Dune, Environment, and Power
The Novel Dune by Frank Herbert is a sprawling, gigantic mythology with a beginning, a middle, and an end. What few people remember about it though is that it is a polemic treatise on the state and politics of the environment.
Even today’s environmentalists, politicians and business owners owe a debt to the consciousness raising that Dune brought to consciousness. Even today’s electricians like 110220v in San Mateo owe a debt because they are especially susceptible to the influence of environmental degradation, and climate change.
Frank Herbert was a journalist in the 1950’s when he was hired to write for the U.S. Department of Agriculture. Ironically he was hired specifically to chronicle the backwater of Florence, Oregon and the sand dunes (“sand dunes”…get it?) surrounding it.
Frank was amazed at how sand dunes could take over the topography, like clogging rivers and lakes and over taking forests. He saw that a world taken over by dryness would be a devastating occurrence and decided to write about it.
This was one of the first science fiction novels to explore the nature of environment and alternative worlds. Previous efforts had focused much on space travel, but Dune dove head first into a complete mythos about a foreign world where the environment is endangered, politics is toxic, (Sound like anything you know?) and the biology and history of the planet are explored in detail.
Dune focused on the ecology of an entire planet, and how one action on the planet could affect the whole ecosystem and society.
Dune is a drought planet where water is very very rare and people have to wear space suits to make sure that any moisture is captured and not wasted. The people of Arrakis are environmentally conscious and teach ecology as a primary subject in all schools of thought.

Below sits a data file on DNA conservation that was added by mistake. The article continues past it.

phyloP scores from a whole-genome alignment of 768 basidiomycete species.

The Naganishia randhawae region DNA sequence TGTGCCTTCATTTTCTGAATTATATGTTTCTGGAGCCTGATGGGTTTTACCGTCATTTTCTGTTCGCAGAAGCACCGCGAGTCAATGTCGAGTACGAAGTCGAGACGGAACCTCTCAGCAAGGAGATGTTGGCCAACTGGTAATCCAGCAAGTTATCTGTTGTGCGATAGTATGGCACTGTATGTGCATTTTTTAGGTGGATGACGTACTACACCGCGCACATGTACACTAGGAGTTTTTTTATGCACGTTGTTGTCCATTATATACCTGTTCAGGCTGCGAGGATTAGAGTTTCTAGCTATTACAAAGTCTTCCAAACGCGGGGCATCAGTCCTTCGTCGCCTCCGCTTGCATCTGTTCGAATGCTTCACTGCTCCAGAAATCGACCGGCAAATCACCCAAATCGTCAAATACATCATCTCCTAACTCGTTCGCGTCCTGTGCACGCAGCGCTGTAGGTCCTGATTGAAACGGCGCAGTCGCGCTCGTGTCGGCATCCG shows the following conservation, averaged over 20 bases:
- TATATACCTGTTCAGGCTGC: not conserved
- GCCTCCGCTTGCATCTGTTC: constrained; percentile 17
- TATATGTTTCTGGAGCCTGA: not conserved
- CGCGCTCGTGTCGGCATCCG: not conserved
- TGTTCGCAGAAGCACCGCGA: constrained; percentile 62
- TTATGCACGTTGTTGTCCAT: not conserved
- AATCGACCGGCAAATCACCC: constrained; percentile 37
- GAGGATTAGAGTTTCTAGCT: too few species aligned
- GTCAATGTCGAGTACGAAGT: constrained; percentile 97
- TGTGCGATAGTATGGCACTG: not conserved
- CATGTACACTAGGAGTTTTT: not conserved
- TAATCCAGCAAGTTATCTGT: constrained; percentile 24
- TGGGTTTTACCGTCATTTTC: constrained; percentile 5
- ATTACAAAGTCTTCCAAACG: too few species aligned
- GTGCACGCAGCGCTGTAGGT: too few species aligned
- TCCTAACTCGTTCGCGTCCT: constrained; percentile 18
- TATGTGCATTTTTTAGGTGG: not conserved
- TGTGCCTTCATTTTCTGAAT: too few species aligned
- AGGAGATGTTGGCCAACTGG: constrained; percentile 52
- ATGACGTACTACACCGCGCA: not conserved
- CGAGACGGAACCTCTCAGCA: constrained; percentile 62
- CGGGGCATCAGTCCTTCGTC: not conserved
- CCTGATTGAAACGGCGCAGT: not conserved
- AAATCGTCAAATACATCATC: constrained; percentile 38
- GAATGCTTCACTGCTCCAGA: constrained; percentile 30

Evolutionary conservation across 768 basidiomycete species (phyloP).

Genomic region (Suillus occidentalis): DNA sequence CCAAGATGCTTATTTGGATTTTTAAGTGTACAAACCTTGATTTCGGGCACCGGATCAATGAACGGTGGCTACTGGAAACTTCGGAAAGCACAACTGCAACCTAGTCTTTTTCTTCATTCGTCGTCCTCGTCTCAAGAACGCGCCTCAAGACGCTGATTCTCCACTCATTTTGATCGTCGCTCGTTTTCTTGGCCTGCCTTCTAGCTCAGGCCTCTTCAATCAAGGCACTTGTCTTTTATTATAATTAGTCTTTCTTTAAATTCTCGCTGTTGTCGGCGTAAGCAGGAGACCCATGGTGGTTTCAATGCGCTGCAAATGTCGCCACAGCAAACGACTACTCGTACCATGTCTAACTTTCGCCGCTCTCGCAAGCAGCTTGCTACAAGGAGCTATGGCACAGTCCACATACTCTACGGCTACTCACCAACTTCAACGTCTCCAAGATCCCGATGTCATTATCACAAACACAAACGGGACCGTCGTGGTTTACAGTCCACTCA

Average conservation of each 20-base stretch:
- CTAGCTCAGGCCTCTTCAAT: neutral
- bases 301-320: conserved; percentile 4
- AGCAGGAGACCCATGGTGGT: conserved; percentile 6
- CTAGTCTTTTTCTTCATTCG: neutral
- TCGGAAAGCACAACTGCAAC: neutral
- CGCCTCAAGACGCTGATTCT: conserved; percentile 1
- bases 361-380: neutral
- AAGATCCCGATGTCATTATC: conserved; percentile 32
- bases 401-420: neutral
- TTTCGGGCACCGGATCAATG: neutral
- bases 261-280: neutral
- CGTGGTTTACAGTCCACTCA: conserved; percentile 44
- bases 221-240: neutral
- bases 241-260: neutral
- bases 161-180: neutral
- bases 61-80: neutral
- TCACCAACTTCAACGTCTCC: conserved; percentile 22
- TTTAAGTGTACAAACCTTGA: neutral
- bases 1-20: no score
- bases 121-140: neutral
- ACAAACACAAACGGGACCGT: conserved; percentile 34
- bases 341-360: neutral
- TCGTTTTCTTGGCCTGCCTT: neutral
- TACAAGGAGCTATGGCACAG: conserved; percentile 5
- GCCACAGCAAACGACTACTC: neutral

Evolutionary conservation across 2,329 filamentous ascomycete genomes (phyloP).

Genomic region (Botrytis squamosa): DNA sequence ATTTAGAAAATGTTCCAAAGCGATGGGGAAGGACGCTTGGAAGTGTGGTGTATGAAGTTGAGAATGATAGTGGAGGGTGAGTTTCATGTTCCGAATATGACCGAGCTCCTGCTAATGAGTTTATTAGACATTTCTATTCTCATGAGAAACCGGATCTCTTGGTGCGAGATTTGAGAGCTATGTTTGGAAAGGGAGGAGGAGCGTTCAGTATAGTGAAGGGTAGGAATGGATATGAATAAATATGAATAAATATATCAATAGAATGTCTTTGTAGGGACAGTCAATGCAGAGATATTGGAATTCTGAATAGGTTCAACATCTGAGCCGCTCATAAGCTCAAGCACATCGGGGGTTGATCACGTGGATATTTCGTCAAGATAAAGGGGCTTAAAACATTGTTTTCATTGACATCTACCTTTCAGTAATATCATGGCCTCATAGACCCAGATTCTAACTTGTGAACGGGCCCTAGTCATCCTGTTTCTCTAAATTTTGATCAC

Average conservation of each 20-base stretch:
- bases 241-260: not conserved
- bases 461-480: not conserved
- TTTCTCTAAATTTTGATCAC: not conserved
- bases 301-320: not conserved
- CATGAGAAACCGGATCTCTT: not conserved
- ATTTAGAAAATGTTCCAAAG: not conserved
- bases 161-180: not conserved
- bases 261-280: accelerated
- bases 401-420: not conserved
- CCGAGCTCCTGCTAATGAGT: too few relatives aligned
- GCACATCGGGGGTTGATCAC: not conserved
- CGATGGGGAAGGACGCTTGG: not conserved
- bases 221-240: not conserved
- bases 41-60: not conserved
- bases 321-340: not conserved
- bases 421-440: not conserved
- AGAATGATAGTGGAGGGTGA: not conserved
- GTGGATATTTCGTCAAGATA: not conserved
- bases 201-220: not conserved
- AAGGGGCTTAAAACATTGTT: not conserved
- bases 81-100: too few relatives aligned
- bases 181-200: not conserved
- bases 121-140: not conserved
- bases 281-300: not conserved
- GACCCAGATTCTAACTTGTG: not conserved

This was an amazing insight by Frank Herbert. Ecology in the 1950’s was not a hot topic of conversation and people assumed that the earths resources were infinite. The fact that a science fiction writer was the first to bring the coming crisis to consciousness was a huge feather in the cap of all science fiction.
Another theme of the novel is economic power. Just as today blue collar businesses like feel dis-empowered by “paper pushers” in Dune the everyday people are ruled over by the “Harkonnens” who are outsiders that greedily suck an energy material (“Melange” or “Spice”) from the planet without giving anything back to the inhabitants of the planet. The “Harkonnens” are shown as capitalists while the everyday people (the “Fremen”) are shown as not having any access or knowledge as to how valuable the Spice is to the universal economy.
How does this parallel today’s energy environment?
We’ll we all know that even electricians have been dramatically affected by the drought in California. Companies like 110220v have to abide by stringent codes to prevent fire and preserver energy.
In addition the Intergovernmental Panel on Climate Change is scheduled to meet in Paris in December of 2015 to develop agreements in carbon emissions, most dramatically affected by the dependence on oil. The comparison between “Spice” and oil isn’t subtle. In Dune, Herbert postulates huge conflicts which are sparked between the oil haves and oil have nots. The greed of the haves threatens many of our environments and climate change is threatening the way of life for millions of people.
In the meantime a sever drought that some attribute to global warming is affecting huge parts of the earth.
So what can we do to make it better?
1. Read Dune to get an understanding of the meta forces that are tearing our environment apart.
2. Reduce your oil usage. Buy electric whenever you can. Don’t use plastic (which is made from oil).
3. Preserve electricity. During droughts conditions make electricity more expensive monetarily and environmentally to product. For example electric power plants use tons and tons of water to run the turbines. So, unplug appliances, don’t use air conditioning, use energy efficient appliances.
So glad you have read to the end. We are smack dab in the middle of our own version of Dune. Heed the lessons it teaches and become part of the solution and not the problem